You could try this for stripping varnish just be careful, use rubber gloves and safety glasses.
Go to your local supermarket and get a can of lye. Over here Gillets is the brand I use, costs around $2 a can. Years ago people used to use it to make soap, I guess it is still used for cleaning or something. Anyway dissolve the lye in warm water in a quart glass jar. Don't use an aluminum container. It will eat it. Paint the solution on the varnish using a natural bristle brush. It eats plastic too. Wait a few minutes and wash it off with water. Let the wood dry and sand down the raised grain. Proceed with staining. The nice thing with lye is that it works very well on varnishes and also bleaches the old stain out of the wood as well. It is also great for aging cherry wood.
Thanks for that, on another board someone suggested,
" Its is called scrumble/scrumbling, and it was applied to make the wood look better than it really was, the easiest way for you to remove it is to apply stripper liberally and then cover/seal it over with polythene or cling film, this will stop the stripper evaporating and the stripper will work longer and strike deeper, leave it at least a couple of hours to get the best out of it. When you remove the cover scrape or wire wool any thing that is left and wash down with WASHING soda to neutralise the stripper and carry on to sand it down when its dried. "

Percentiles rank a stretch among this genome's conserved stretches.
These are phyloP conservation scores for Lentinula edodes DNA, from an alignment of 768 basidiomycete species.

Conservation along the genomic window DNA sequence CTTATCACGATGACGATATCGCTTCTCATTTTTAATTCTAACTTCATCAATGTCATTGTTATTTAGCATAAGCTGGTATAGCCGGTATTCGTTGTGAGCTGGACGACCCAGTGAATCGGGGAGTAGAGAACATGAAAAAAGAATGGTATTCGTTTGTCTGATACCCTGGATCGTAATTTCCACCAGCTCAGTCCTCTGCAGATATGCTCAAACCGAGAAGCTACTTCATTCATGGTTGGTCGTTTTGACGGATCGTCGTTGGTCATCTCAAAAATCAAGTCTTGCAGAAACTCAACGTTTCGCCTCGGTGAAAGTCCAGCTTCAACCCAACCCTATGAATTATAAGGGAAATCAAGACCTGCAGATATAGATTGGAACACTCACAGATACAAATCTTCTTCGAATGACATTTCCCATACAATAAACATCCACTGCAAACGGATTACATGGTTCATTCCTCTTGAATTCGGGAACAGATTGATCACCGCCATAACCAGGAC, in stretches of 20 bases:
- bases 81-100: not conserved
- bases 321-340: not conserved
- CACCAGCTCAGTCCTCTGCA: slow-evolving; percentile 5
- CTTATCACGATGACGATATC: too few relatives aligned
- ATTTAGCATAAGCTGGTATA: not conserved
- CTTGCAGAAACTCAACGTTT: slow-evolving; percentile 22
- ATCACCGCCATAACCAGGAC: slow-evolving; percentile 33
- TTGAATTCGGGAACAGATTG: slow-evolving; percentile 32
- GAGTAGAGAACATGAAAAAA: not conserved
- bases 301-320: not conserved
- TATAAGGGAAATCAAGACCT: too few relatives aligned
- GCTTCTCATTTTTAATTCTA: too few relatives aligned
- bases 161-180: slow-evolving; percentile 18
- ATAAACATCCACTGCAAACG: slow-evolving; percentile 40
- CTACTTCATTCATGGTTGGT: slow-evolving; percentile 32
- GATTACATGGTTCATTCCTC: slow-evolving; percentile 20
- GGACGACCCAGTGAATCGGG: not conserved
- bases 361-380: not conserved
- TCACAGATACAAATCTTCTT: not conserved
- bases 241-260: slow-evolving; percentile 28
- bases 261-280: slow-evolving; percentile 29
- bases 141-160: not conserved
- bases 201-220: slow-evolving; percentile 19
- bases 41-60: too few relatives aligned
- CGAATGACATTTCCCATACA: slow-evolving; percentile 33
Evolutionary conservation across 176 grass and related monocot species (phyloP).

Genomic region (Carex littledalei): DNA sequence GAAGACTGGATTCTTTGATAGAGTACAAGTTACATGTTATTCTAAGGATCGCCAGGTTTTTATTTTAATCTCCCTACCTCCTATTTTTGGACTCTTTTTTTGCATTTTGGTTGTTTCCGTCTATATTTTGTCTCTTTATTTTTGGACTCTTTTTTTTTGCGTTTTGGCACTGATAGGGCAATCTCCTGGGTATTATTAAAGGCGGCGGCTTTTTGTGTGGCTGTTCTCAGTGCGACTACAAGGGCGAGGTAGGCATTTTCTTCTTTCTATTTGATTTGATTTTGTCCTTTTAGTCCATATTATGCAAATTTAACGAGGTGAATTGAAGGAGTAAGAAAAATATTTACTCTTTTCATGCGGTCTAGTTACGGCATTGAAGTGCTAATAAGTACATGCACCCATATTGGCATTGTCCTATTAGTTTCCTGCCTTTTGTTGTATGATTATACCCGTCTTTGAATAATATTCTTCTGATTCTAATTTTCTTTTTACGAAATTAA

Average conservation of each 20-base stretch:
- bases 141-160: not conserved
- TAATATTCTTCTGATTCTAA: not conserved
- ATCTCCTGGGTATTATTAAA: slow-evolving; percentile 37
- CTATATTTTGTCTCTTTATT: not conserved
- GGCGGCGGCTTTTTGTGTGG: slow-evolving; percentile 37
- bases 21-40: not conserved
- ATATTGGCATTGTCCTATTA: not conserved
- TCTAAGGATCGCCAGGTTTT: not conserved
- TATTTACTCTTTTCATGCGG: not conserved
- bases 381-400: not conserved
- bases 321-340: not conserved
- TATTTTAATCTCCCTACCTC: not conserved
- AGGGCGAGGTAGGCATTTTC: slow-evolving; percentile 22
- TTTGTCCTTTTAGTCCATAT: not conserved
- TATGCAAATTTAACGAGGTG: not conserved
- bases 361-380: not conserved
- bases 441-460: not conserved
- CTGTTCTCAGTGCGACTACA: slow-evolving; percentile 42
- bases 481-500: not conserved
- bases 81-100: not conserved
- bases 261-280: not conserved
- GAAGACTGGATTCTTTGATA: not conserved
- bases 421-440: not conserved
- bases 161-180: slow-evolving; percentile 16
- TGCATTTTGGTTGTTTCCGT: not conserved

The method I use I want the wood to match the sanded down doors, rest of staircase etc. Probably I could get a nice effect by staining the treads steps on the stairs whatever they are called. If I can get the wood cleaned and sanded down so the wood has a uniform bare wood colour. Should be quite easy to stain might be able to close match the stain so looks like doors. Don't really know what do you and others think?
When you say, " Wait a few minutes and wash it off with water" Do you mean just wipe over with a wet cloth, sorry to be dense, can elaborate explain the technique please?